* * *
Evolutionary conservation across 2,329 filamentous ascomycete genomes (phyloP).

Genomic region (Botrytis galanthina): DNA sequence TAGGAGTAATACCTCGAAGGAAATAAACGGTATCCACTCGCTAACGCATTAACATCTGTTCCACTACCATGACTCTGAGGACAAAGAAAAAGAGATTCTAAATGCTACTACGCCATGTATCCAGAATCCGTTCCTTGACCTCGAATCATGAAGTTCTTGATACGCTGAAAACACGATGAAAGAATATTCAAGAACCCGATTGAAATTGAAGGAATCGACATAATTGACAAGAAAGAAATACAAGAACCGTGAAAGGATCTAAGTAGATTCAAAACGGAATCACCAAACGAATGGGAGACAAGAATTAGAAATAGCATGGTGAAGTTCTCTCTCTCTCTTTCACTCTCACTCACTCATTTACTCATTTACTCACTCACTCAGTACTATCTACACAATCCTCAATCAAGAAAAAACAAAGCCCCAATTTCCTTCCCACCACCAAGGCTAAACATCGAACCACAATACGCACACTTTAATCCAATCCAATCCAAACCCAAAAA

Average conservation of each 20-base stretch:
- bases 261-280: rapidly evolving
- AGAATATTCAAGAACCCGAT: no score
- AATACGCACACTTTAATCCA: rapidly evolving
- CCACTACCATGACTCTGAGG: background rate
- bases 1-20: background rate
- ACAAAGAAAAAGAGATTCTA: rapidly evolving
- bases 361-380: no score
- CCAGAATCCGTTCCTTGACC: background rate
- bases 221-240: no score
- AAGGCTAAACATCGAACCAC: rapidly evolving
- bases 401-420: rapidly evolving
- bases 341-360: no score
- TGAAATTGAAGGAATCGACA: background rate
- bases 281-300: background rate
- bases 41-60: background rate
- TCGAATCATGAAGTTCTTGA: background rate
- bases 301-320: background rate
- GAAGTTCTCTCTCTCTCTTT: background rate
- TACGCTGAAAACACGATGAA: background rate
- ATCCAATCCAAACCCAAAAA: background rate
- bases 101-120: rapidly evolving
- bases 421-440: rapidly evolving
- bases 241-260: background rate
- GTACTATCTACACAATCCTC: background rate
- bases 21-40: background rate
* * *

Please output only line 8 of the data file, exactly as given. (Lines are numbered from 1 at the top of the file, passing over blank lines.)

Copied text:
- bases 1-20: background rate